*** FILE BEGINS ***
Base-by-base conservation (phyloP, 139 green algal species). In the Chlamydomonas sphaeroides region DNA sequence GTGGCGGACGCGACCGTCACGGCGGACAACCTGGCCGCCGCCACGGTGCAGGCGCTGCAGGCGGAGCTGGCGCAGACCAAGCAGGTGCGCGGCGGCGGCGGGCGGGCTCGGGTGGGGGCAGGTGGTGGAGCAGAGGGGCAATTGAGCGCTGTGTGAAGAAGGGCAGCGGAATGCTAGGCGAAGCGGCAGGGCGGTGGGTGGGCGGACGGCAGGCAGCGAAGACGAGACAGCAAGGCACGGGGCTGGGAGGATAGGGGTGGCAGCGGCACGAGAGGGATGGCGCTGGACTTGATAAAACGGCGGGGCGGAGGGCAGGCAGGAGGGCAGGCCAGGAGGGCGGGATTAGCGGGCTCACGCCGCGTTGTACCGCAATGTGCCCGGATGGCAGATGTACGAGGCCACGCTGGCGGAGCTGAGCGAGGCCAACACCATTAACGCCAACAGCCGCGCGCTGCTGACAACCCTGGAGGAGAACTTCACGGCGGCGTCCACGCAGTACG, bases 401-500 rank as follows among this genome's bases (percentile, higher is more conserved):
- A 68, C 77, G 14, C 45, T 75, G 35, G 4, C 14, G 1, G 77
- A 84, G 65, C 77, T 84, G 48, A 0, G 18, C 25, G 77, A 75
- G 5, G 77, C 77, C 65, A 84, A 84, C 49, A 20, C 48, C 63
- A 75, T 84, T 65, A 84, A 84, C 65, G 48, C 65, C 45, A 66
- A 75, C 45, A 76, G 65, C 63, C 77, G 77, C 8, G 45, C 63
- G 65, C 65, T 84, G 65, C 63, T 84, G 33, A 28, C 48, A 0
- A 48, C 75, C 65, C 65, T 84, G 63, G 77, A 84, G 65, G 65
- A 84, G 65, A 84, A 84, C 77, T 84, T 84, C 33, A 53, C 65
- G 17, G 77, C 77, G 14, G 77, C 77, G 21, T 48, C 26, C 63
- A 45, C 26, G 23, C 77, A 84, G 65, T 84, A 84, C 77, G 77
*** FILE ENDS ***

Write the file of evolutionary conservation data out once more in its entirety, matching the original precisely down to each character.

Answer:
Base-by-base conservation (phyloP, 139 green algal species). In the Chlamydomonas sphaeroides region DNA sequence GTGGCGGACGCGACCGTCACGGCGGACAACCTGGCCGCCGCCACGGTGCAGGCGCTGCAGGCGGAGCTGGCGCAGACCAAGCAGGTGCGCGGCGGCGGCGGGCGGGCTCGGGTGGGGGCAGGTGGTGGAGCAGAGGGGCAATTGAGCGCTGTGTGAAGAAGGGCAGCGGAATGCTAGGCGAAGCGGCAGGGCGGTGGGTGGGCGGACGGCAGGCAGCGAAGACGAGACAGCAAGGCACGGGGCTGGGAGGATAGGGGTGGCAGCGGCACGAGAGGGATGGCGCTGGACTTGATAAAACGGCGGGGCGGAGGGCAGGCAGGAGGGCAGGCCAGGAGGGCGGGATTAGCGGGCTCACGCCGCGTTGTACCGCAATGTGCCCGGATGGCAGATGTACGAGGCCACGCTGGCGGAGCTGAGCGAGGCCAACACCATTAACGCCAACAGCCGCGCGCTGCTGACAACCCTGGAGGAGAACTTCACGGCGGCGTCCACGCAGTACG, bases 401-500 rank as follows among this genome's bases (percentile, higher is more conserved):
- A 68, C 77, G 14, C 45, T 75, G 35, G 4, C 14, G 1, G 77
- A 84, G 65, C 77, T 84, G 48, A 0, G 18, C 25, G 77, A 75
- G 5, G 77, C 77, C 65, A 84, A 84, C 49, A 20, C 48, C 63
- A 75, T 84, T 65, A 84, A 84, C 65, G 48, C 65, C 45, A 66
- A 75, C 45, A 76, G 65, C 63, C 77, G 77, C 8, G 45, C 63
- G 65, C 65, T 84, G 65, C 63, T 84, G 33, A 28, C 48, A 0
- A 48, C 75, C 65, C 65, T 84, G 63, G 77, A 84, G 65, G 65
- A 84, G 65, A 84, A 84, C 77, T 84, T 84, C 33, A 53, C 65
- G 17, G 77, C 77, G 14, G 77, C 77, G 21, T 48, C 26, C 63
- A 45, C 26, G 23, C 77, A 84, G 65, T 84, A 84, C 77, G 77